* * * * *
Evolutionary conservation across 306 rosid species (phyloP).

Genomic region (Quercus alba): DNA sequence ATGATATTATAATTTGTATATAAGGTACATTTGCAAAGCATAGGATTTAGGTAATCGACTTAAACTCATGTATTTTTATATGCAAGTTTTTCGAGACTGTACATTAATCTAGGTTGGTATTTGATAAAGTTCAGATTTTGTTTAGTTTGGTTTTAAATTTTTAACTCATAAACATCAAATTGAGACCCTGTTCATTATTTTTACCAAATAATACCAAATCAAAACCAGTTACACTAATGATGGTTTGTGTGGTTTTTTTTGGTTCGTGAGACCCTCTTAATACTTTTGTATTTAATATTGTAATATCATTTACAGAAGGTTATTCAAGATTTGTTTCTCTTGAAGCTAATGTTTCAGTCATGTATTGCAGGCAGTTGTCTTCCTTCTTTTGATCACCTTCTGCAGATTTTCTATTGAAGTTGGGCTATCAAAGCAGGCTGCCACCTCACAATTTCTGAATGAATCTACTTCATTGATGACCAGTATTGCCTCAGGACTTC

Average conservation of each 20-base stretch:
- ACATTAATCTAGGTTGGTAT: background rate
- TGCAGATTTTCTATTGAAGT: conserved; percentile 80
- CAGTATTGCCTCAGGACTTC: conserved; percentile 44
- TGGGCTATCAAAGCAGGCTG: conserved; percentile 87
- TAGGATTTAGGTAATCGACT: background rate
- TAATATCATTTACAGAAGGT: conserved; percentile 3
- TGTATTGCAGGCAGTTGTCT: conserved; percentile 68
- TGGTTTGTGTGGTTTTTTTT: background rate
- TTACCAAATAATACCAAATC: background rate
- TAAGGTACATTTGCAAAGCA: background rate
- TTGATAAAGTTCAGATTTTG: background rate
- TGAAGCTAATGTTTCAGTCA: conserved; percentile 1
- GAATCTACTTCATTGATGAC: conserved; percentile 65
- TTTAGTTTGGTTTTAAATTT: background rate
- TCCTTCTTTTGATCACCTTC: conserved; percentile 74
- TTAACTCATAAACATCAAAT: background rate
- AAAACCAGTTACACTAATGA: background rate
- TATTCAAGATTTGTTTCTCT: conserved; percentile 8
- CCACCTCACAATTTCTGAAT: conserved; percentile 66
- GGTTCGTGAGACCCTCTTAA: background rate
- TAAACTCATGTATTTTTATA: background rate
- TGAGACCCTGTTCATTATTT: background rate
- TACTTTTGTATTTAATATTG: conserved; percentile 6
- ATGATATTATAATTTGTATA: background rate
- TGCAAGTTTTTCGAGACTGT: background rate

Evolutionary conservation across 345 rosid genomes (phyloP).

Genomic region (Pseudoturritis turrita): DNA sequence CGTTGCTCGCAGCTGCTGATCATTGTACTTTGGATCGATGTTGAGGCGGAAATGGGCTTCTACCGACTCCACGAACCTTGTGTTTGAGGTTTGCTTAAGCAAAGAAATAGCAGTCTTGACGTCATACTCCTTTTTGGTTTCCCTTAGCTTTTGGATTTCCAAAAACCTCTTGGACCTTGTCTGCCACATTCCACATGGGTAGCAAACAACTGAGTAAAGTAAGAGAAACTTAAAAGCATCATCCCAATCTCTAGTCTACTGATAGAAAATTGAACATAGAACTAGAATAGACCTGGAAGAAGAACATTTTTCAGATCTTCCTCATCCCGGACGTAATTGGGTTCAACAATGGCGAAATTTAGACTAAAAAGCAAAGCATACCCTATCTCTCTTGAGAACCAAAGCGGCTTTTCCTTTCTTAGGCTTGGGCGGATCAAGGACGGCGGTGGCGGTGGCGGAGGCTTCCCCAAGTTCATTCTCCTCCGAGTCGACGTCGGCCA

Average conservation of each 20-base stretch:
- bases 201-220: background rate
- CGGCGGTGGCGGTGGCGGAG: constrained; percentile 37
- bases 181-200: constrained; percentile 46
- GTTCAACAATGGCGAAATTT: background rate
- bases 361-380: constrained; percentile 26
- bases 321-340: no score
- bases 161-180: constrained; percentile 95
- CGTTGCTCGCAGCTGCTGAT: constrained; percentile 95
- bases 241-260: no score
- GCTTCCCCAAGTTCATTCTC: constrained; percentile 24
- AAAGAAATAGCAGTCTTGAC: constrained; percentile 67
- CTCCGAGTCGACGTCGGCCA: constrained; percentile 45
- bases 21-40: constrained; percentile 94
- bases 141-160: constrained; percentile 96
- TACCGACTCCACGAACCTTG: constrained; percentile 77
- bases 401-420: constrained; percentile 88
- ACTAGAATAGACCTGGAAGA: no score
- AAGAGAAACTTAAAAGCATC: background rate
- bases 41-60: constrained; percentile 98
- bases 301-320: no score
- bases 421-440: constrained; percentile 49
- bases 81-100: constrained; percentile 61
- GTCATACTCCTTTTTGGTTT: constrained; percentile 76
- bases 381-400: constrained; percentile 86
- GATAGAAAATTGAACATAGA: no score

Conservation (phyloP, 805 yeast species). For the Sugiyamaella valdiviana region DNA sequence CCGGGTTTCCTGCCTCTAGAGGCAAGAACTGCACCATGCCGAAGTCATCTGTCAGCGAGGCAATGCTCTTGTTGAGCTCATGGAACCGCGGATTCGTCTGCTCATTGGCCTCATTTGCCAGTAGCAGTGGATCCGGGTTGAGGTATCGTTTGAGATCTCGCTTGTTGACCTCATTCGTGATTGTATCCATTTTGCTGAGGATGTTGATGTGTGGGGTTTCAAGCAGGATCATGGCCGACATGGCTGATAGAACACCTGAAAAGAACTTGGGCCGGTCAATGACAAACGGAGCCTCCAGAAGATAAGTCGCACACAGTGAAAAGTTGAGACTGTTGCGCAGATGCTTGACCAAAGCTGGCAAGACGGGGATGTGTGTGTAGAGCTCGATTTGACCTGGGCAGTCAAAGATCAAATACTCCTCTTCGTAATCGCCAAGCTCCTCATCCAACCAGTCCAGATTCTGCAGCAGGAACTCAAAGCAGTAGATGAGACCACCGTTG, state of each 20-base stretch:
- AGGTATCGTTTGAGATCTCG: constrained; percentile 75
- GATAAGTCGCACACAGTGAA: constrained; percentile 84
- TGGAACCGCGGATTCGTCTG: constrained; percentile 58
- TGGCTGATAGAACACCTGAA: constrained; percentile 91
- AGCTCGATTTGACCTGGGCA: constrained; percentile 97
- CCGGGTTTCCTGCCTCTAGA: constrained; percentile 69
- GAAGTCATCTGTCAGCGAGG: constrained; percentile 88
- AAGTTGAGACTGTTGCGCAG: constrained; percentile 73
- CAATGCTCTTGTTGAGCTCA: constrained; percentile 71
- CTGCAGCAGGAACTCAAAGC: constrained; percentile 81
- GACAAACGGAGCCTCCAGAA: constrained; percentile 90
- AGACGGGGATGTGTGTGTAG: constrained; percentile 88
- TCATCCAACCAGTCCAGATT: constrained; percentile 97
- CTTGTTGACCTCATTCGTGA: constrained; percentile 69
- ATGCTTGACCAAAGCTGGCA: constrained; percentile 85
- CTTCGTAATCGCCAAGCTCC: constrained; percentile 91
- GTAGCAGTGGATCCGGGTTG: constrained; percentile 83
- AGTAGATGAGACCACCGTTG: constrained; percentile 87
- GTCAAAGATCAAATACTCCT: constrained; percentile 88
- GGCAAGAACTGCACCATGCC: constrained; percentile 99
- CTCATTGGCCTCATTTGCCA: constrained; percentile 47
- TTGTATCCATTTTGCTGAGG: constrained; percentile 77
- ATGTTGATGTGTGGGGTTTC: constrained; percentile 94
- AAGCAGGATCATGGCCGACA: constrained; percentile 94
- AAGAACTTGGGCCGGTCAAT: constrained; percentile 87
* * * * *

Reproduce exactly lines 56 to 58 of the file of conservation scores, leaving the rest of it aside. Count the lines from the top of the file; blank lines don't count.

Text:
- GATAGAAAATTGAACATAGA: no score

Conservation (phyloP, 805 yeast species). For the Sugiyamaella valdiviana region DNA sequence CCGGGTTTCCTGCCTCTAGAGGCAAGAACTGCACCATGCCGAAGTCATCTGTCAGCGAGGCAATGCTCTTGTTGAGCTCATGGAACCGCGGATTCGTCTGCTCATTGGCCTCATTTGCCAGTAGCAGTGGATCCGGGTTGAGGTATCGTTTGAGATCTCGCTTGTTGACCTCATTCGTGATTGTATCCATTTTGCTGAGGATGTTGATGTGTGGGGTTTCAAGCAGGATCATGGCCGACATGGCTGATAGAACACCTGAAAAGAACTTGGGCCGGTCAATGACAAACGGAGCCTCCAGAAGATAAGTCGCACACAGTGAAAAGTTGAGACTGTTGCGCAGATGCTTGACCAAAGCTGGCAAGACGGGGATGTGTGTGTAGAGCTCGATTTGACCTGGGCAGTCAAAGATCAAATACTCCTCTTCGTAATCGCCAAGCTCCTCATCCAACCAGTCCAGATTCTGCAGCAGGAACTCAAAGCAGTAGATGAGACCACCGTTG, state of each 20-base stretch:
- AGGTATCGTTTGAGATCTCG: constrained; percentile 75